3. The reasonable reliance by consumers on a covered person to act in the consumers’ interests.

As explained below, the CFPB provides context and conduct supporting violations for each of these three circumstances defined as abusive by the CFPA.

Lack of understanding

This circumstance focuses on gaps in understanding that affect consumer decision-making. For purposes of establishing liability, the CFPB says it is enough to show that the consumer does not understand the consequences of defaulting on a loan, for example, or how to realize the benefits of the product. Whether the consumer’s lack of understanding was reasonable is irrelevant, and there is no minimum threshold of impacted consumers, says the CFPB. It is not even necessary that the entity itself created the lack of understanding, as long as the entity takes unreasonable advantage of it.

Inability to protect interests

The CFPB here is focused on circumstances where a consumer has unequal bargaining power. Some of these circumstances are structural and tied to the nature of the relationship, according to the CFPB, such as where the consumer cannot select an alternative service provider. This occurs, for example, with credit reporting companies, debt collectors or servicing companies. The CFPB says it also will scrutinize under this circumstance the use of form contracts where the consumer is unable to bargain, as well as whether there are high transaction costs to exit a relationship.

Reasonable reliance

The CFPB says this circumstance focuses on situations where the consumer has a reasonable expectation that the institution will act in their interests or advise them on how to make a decision and acts in reasonable reliance on it. The CFPB provides two examples of ways in which it may establish reasonable reliance:

  1. Where the entity communicates that it will act in the customer’s best interests or holds itself out as doing so but falls short of that representation.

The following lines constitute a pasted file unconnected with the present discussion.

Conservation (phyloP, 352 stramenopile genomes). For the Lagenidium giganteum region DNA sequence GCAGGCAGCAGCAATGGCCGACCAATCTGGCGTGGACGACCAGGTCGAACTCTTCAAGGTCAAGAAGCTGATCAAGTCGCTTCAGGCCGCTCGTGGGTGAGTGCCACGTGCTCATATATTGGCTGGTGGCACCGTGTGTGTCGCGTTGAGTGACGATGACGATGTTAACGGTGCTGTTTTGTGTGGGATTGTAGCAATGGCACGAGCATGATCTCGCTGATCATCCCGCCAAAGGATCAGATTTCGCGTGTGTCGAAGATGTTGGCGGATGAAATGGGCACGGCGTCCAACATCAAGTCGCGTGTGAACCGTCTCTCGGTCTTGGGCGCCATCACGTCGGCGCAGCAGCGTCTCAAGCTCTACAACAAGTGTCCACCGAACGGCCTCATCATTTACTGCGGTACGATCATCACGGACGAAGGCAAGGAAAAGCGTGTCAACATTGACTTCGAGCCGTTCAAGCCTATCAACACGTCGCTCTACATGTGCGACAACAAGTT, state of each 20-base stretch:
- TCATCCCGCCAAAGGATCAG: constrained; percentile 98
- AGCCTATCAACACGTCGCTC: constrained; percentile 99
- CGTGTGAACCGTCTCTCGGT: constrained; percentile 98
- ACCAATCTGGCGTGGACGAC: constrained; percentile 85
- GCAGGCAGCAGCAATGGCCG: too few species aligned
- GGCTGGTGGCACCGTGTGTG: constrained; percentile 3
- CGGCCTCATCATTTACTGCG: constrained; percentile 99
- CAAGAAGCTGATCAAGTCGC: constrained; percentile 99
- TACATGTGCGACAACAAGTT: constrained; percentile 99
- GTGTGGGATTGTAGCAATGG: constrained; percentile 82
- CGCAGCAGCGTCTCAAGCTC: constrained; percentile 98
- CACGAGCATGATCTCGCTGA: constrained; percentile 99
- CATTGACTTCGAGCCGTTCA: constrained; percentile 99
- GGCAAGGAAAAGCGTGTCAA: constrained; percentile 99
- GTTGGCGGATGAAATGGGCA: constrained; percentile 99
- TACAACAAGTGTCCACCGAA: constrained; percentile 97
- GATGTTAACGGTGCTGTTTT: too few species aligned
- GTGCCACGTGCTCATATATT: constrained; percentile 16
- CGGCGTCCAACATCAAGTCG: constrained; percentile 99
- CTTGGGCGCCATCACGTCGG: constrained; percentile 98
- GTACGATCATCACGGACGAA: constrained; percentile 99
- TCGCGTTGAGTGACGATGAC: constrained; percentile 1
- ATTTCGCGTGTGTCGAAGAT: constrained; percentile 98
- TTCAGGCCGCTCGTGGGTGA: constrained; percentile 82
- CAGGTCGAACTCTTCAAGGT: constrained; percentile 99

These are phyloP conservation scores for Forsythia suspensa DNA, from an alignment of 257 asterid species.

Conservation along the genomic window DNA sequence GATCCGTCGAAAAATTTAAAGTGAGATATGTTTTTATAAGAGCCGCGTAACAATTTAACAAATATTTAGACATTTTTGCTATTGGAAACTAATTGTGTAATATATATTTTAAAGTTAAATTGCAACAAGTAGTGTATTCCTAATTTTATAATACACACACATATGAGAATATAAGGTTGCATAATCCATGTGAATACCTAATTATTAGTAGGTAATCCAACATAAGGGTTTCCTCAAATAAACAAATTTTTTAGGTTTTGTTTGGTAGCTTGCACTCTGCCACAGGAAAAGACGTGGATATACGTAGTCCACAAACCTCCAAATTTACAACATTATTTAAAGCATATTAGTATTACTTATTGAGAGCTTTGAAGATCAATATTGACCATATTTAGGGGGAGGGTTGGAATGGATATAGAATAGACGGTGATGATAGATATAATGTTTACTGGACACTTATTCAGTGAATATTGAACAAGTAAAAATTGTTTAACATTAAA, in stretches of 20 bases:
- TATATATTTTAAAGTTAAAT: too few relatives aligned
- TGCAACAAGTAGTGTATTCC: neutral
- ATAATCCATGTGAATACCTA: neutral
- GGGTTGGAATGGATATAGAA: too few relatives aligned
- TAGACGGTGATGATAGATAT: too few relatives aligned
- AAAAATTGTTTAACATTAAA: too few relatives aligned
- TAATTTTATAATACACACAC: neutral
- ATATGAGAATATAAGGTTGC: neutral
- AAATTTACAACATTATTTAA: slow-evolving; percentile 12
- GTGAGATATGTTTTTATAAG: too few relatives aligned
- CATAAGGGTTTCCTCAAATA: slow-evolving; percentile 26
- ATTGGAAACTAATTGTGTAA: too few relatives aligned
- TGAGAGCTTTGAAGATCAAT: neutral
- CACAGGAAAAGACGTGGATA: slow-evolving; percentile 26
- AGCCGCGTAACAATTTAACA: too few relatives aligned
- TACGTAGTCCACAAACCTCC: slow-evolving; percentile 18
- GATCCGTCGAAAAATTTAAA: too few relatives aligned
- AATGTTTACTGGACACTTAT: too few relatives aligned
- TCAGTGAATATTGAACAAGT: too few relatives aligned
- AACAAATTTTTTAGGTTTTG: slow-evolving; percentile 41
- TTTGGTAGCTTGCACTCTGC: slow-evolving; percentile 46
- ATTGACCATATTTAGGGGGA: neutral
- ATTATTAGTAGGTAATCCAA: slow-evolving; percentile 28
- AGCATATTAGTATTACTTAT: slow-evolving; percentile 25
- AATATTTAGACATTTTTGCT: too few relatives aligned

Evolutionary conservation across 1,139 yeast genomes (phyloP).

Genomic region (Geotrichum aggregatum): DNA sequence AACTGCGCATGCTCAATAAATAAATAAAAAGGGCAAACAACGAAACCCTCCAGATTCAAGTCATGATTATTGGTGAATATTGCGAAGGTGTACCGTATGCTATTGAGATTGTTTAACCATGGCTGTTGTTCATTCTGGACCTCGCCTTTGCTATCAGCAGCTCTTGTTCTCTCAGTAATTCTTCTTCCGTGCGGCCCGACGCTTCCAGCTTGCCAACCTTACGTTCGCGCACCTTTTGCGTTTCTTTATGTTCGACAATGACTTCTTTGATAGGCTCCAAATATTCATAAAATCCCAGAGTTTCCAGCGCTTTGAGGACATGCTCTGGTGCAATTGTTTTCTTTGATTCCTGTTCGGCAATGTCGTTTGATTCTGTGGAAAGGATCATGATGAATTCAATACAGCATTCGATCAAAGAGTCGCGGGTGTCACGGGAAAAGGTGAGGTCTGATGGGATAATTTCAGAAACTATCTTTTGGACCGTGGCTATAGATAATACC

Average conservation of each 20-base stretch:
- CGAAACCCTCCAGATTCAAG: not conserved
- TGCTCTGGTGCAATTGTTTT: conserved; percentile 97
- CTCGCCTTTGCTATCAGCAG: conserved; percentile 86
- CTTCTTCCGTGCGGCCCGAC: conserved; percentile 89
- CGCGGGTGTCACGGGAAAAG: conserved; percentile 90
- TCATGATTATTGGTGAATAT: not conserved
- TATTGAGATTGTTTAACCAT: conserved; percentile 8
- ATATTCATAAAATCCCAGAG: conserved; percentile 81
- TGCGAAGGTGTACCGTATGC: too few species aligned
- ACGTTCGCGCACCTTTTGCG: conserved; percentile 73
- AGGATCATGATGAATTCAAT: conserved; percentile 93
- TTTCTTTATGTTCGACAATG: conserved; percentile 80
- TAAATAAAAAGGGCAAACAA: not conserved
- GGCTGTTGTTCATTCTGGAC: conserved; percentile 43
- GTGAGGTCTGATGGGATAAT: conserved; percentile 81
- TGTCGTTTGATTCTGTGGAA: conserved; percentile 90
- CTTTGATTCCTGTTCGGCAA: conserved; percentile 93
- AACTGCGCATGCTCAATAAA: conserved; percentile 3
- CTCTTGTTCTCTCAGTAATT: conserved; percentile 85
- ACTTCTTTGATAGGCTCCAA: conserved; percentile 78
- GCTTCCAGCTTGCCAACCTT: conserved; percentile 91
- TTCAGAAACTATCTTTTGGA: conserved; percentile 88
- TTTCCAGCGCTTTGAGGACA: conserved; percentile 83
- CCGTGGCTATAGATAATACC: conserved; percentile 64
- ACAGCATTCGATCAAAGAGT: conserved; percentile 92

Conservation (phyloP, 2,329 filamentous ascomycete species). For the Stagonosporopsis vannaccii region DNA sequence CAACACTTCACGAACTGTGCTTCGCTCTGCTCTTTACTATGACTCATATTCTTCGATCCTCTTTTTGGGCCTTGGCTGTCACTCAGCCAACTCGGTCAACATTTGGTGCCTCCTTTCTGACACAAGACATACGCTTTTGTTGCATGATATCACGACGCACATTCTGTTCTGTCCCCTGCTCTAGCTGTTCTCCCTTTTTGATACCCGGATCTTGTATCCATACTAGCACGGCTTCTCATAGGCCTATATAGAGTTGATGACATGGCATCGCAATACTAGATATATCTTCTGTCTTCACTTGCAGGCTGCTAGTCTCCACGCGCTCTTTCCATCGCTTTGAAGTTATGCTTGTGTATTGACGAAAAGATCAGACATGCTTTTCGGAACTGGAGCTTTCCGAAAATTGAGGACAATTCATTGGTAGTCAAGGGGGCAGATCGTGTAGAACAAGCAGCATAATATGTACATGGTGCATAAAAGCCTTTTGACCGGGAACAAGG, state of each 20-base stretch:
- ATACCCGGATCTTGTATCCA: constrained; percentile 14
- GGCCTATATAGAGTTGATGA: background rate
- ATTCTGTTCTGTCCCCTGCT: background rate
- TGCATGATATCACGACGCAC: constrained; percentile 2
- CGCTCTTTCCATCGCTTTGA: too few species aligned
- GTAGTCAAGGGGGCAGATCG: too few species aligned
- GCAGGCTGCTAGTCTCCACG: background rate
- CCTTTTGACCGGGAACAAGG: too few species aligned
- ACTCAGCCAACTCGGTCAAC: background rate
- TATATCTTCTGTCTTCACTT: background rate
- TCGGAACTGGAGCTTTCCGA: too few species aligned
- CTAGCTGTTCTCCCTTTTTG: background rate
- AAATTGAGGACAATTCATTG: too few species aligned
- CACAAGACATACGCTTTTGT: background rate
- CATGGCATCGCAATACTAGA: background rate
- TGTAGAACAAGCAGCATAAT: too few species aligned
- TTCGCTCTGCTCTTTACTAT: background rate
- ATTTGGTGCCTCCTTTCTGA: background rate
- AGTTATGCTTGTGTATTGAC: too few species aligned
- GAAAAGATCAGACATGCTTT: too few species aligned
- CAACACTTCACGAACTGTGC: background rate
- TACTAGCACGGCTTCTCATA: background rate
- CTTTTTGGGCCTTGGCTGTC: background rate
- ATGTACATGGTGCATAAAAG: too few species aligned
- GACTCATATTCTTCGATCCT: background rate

2. Where the entity assumes the role of acting on behalf of the consumer or helping them to select service providers in the market.

However, the CFPB notes that there are numerous ways to establish reasonable reliance.

What to expect

The CFPB’s policy statement will serve as a formal reference point for future examinations and investigations by the CFPB and other regulators and government enforcers with authority to pursue abusiveness claims. It also will guide market participants as they examine their own policies and practices. As CFPB Director Rohit Chopra stated in remarks the same day the CFPB released the policy statement: “We wanted to assist our fellow government enforcers and the market more broadly by drawing out some of the key principles from our decade of enforcement work.”

The policy statement follows a rise in recent actions and statements from the CFPB relying on the abusiveness prong of the CFPA to bring enforcement actions against potentially violative conduct. It also follows guidance released by the CFPB over the past couple of years that continues to define and expand the CFPB’s authority to pursue unfair, deceptive, or abusive acts or practices (UDAAPs). For example, the CFPB announced in March 2022 that it intends to use its UDAAP authority to pursue discrimination claims in noncredit financial products, as we detailed in a client alert. With the new policy statement to fall back on, the CFPB is likely to continue to push the limits of its UDAAP authority and use its policy statement to identify abusive conduct and bring enforcement actions where appropriate.

The policy statement will be published in the Federal Register. Public comments are due by July 3, 2023.